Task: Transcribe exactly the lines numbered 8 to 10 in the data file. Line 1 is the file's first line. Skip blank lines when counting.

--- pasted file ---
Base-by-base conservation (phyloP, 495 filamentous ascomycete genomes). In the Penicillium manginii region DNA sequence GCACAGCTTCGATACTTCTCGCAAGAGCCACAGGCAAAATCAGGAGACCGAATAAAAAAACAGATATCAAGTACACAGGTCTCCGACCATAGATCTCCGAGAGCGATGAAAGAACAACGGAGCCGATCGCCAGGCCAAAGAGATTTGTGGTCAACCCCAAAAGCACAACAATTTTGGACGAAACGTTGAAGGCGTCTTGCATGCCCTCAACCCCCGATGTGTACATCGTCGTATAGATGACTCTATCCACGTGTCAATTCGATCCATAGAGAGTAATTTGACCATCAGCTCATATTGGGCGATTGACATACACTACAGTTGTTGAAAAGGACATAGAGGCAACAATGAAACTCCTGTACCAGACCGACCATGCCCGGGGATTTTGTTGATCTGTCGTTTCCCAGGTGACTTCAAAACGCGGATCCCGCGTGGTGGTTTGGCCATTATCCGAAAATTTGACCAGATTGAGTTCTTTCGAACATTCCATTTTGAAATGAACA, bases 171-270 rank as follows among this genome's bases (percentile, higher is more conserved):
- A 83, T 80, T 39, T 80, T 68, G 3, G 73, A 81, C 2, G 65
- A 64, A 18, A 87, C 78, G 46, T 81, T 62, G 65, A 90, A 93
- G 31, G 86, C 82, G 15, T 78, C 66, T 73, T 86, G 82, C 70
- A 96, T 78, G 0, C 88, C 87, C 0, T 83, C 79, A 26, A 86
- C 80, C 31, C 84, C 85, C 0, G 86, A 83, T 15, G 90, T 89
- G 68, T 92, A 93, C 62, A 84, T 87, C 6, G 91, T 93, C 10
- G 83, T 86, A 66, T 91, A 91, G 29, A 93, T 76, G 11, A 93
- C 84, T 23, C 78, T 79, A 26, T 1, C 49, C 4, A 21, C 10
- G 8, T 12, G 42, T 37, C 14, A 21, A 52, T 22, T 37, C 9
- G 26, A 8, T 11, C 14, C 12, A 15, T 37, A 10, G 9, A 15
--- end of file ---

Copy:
- G 83, T 86, A 66, T 91, A 91, G 29, A 93, T 76, G 11, A 93
- C 84, T 23, C 78, T 79, A 26, T 1, C 49, C 4, A 21, C 10
- G 8, T 12, G 42, T 37, C 14, A 21, A 52, T 22, T 37, C 9